The Lone Ranger
Nobel laureate Wole Soyinka is a man of few words, but such beautiful words they are
As a school student, Nigerian author Wole Soyinka loathed mathematics. "When my final exams for school were over, I remember taking all my mathematic books and making a bonfire and burning them. I even did a little jig on the ashes," says Soyinka to a devoted audience who braved the scorching mid-day sun to listen to him at the Jaipur Literature Festival.
Little did the Nobel Laureate know at the time, that mathematics would save him from losing his mind, during his imprisonment in 1997. "When I was imprisoned, I was thrown into solitary confinement. I had been placed under trial but it was a barren existence. I invented games in my head. I began doing mathematics again. I'd scratch on the floor of the cell with a stone, working out permutations and combinations, using different formulae. Hours would pass but it nearly drove me crazy too," says Soyinka, who later managed to befriend the jailor and smuggle in a book to read. He later began to make ink out of smuggled in coffee and wrote on scraps of paper. "I had to create an interior life to survive," says the 75-year-old.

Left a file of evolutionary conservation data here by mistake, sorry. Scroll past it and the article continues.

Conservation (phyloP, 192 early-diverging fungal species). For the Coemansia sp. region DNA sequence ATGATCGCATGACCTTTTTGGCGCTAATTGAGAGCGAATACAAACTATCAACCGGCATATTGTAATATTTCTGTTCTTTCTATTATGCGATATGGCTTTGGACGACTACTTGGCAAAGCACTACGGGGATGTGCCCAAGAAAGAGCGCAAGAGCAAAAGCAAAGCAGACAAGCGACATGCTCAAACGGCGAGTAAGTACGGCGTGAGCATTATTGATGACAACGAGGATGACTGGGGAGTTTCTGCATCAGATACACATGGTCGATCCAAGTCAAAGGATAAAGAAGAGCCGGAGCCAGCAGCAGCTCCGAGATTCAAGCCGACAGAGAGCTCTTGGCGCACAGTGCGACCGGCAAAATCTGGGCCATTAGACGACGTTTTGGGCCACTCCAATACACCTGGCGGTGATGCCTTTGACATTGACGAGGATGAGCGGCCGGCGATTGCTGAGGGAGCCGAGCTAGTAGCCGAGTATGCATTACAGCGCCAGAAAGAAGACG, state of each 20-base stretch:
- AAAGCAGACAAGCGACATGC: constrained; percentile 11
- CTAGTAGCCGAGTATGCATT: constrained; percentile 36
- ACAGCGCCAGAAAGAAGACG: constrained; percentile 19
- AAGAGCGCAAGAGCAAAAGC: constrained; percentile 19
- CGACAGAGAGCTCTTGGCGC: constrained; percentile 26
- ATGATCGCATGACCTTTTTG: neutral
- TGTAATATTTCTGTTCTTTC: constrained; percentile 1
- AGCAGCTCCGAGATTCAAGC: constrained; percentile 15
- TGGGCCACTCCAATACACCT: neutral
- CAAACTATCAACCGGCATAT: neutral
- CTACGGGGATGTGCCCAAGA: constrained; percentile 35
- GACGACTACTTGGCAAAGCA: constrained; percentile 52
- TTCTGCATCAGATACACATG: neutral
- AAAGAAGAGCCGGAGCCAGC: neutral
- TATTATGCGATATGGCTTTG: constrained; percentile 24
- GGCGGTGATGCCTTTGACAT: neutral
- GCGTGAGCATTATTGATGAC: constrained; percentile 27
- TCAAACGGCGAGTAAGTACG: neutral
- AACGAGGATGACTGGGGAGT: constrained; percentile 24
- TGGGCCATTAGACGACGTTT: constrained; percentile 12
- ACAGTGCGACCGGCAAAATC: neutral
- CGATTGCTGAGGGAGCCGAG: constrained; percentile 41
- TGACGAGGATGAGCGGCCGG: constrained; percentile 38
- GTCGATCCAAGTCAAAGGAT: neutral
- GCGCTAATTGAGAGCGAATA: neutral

At the ongoing festival—in the midst of authors famous and obscure—Soyinka walks tall. Easily spotted thanks to his white Afro beard, he is known to be taciturn. But on the dias, while reading scenes from his plays, The Road and Death and the King's Horsemen, Soyinka is a natural performer; his deep baritone dips and swells as he recreates the dark, grim atmosphere of the road and a long journey of both plays.
"As a writer, I wanted to illustrate my relationship with the road, it opened up a world to me. In Africa, the road signals transition and is understood in its capacity as a diety as well as its capacity to kill, for there is much carnage on the road," says Soyinka, who feels at home on Indian roads.
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